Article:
Thinking about buying a rural site or cottage and building your own dream country cottage or home?

Many people have this ambition at various stages of their life and contact me with questions about how easy, or otherwise, it might be.

Buying a site in a rural part of Ireland is a simple exercise and will set you back anything from €15,000 to €150,000, depending on the location. Buying the site is the easy part. 

The most important thing you will need to consider about your venture is planning permission. Firstly, will you be allowed to build on that site, at all? Secondly, will you be allowed to build something that you like?

It’s all very well buying a cheap site in a beautiful, scenic part of rural Ireland. Getting planning permission to carry out any development will be a different, difficult prospect.

Some planning authorities are more restrictive than their counterparts in neighbouring counties but all planning authorities will be, or should be, operating within the planning laws and the various guidelines, directions and regulations from central government, the Department of the Environment, and related departments.

Curtailing so called ribbon development and one off houses in rural Ireland are well established policy positions of the State for many years. Let’s face it, we cannot have a ‘free for all’ with no restrictions or boundaries as to where you can build.

You will also encounter groups like Teagasc who have an interest in the environment and planning matters and keep an eye on planning applications all over the country. They may also object to your plans which will cause you more costs in time and money.

Even if you get some positive indication from a local authority as to the chances of getting permission you will then have to consider roads and services abutting and serving the property. There is almost certainly going to be no services such as water and sewerage therefore you will have to drill your own well and insert some type of system for the treatment of household waste and sewerage. 

The cost of installing these services can vary widely and the topography and physical make up of the site will be important factors in determining the final cost.

The road access to the site is of vital importance, too. The important thing in this regard is whether the local authority has taken the road abutting the property in charge. 

If they have not then is there appropriate legal access to the site, with no disputes about rights of way or maintenance or boundaries? Or is there an unregistered right of way? Is there any possibility of that ‘right of way’ disappearing once you, as a blow in, begin to use it?

You may be happy to overlook things like road access now but you may not always want to live in the same property and you can be sure that the next buyer of your property may be in a completely different situation. 

Buyers who are borrowing from the bank, for example, will not be able to overlook any problem regarding access. Those buyers, or their solicitor to be more accurate, will need to ensure the lender gets good, clean title to the property.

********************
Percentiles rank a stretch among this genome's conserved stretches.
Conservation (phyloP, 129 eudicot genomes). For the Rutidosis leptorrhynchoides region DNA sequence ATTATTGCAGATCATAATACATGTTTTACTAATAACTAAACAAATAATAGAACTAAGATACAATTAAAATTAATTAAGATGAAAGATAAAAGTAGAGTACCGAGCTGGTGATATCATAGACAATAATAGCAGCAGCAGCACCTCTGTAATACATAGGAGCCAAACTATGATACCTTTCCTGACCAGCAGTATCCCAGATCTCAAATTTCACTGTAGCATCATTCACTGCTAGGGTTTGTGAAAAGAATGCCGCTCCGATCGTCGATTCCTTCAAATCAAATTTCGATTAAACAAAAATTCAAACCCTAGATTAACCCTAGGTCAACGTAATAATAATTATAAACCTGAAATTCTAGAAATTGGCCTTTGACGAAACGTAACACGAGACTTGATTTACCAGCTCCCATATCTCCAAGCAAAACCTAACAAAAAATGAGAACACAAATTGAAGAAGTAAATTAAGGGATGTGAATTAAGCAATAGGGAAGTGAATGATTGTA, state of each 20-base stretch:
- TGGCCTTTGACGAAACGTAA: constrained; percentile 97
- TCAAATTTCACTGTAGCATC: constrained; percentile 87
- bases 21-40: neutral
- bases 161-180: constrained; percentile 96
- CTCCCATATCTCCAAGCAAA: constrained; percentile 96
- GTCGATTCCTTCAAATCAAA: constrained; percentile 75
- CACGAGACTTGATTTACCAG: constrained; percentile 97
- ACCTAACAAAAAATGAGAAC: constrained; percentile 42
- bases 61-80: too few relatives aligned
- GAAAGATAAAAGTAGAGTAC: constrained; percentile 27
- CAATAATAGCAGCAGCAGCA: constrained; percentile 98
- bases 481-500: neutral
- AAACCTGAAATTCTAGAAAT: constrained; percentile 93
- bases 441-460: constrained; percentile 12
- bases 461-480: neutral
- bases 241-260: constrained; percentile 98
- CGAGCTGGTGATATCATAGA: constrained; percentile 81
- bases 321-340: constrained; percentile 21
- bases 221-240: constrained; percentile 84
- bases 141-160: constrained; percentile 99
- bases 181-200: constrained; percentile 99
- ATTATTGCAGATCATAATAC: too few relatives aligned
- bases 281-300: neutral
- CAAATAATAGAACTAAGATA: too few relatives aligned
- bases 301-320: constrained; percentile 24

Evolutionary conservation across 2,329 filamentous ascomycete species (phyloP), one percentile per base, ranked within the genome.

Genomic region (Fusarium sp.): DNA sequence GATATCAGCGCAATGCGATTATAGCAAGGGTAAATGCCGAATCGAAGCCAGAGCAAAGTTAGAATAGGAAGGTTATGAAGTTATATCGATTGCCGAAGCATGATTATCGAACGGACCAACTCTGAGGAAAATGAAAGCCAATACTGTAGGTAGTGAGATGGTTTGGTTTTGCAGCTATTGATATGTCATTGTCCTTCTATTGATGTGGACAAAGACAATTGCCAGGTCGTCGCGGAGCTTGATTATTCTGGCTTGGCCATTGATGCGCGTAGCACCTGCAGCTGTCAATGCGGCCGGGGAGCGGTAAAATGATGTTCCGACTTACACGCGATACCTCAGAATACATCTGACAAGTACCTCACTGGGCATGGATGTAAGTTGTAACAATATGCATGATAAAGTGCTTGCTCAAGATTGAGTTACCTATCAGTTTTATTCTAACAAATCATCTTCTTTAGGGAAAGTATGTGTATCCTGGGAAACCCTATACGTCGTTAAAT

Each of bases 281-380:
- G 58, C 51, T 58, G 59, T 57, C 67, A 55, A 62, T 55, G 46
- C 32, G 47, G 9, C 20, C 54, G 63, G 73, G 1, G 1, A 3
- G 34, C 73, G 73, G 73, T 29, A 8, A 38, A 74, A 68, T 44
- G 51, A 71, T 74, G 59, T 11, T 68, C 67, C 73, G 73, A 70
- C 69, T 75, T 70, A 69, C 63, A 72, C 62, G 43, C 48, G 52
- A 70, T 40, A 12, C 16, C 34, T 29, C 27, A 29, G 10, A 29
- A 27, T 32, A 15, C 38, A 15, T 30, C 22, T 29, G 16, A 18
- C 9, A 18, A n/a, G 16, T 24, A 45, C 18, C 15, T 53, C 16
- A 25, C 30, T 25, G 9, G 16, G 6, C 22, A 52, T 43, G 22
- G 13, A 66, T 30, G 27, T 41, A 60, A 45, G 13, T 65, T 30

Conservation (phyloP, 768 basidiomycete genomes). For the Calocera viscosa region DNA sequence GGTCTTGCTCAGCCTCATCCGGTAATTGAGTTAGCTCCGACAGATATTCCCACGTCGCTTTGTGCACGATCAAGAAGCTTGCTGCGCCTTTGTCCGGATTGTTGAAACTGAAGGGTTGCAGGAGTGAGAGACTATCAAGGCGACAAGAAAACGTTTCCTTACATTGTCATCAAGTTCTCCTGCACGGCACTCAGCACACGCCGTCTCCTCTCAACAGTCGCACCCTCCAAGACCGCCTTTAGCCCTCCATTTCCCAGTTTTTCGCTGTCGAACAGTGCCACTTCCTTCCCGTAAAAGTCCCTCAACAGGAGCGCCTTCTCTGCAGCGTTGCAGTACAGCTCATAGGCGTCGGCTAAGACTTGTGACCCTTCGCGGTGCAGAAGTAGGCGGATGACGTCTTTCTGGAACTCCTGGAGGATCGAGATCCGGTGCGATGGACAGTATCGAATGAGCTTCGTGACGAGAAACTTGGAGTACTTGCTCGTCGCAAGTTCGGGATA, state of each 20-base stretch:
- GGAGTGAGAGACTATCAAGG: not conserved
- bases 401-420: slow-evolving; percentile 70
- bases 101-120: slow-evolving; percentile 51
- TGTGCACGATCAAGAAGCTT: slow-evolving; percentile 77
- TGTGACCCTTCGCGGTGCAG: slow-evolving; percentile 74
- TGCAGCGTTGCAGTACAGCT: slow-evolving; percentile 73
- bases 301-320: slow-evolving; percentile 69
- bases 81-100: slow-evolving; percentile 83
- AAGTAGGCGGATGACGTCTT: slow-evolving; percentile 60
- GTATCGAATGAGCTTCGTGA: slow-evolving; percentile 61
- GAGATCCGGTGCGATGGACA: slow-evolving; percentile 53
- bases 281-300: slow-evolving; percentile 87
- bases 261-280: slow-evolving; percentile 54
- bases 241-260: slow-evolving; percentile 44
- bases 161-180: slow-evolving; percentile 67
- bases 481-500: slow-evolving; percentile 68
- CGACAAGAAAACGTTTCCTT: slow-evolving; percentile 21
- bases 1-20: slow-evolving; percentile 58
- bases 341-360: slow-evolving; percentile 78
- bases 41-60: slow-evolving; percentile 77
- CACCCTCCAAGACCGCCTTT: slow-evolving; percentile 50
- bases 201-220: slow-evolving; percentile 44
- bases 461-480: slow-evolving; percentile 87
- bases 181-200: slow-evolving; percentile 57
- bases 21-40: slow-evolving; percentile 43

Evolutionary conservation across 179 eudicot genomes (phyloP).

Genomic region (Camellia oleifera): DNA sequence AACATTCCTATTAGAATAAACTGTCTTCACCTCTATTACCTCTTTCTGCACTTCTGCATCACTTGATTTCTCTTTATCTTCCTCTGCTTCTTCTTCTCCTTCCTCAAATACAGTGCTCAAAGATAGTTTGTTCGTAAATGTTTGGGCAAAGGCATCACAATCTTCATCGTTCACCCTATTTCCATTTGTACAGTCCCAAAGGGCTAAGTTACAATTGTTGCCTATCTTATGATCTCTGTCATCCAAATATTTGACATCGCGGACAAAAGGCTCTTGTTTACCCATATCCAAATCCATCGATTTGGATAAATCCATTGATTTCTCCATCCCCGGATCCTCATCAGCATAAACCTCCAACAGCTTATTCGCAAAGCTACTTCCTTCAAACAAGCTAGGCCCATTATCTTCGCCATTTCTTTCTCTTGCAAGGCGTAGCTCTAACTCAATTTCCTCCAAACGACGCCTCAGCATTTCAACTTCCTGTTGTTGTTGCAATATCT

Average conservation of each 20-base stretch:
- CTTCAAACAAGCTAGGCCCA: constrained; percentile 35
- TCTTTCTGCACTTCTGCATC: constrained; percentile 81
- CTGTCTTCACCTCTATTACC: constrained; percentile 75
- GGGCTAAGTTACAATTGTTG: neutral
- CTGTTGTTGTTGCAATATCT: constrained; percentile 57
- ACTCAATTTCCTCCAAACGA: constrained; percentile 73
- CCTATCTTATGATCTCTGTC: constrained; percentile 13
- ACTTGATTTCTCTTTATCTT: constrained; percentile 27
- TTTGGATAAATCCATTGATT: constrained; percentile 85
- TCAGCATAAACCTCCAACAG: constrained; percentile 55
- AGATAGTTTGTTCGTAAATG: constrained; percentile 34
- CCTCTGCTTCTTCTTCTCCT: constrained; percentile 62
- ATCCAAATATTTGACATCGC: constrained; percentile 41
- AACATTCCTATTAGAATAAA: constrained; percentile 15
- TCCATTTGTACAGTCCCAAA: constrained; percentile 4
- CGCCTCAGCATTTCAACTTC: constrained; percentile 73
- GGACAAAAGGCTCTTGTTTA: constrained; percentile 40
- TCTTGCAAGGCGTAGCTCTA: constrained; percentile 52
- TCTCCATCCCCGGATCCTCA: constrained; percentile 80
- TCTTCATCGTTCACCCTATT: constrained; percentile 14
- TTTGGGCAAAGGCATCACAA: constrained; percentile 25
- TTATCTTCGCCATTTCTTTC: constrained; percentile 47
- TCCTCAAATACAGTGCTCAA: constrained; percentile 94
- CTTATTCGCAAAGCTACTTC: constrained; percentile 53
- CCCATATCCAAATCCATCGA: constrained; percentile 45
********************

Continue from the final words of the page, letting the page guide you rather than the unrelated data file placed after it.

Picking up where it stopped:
If there is no legal access or any doubts about the road being in charge of the local authority the lender may not lend because moving on the lender’s security later on may be a worthless exercise if there is a dispute about access to the property.

That may not affect you now but it will affect the persons who may consider buying your property in the future. So it is not something that you can just push to one side and accept. It may come back to haunt you in the future.

Development levies

If you are successful in getting planning permission you need to take a close look at the development levies imposed by the planning authority in the permission. These sums of money must  be paid to the local authority, ostensibly for the provision of roads and service to the property, although it may be difficult to see what exactly the council does for the money.

Building contractor or self build?

You will need to decide whether your project is going to be carried out by sub contractors and labourers with you supervising and organising the work and the contractors. Or you can put the entire job out for tender and get one building contractor to do the entire job for a fixed, agreed contract price.

Unless you are skilled and experienced, the task of running the site yourself, sourcing materials, contractors, labourers, perhaps machinery is a time consuming job which requires skill and experience.


Having a dream of building or renovating a country property gives a warm glow and feeling of satisfaction with dreams of the future may hold in your rural property, maybe trying your hand at some degree of self sufficiency by growing your own vegetables, keeping hens, and so forth.

But take great care in taking a cold hard look at the project from the outset and don’t make the mistake of falling in love with a dream but ignoring the more practical (and costly) considerations that you need to take into account.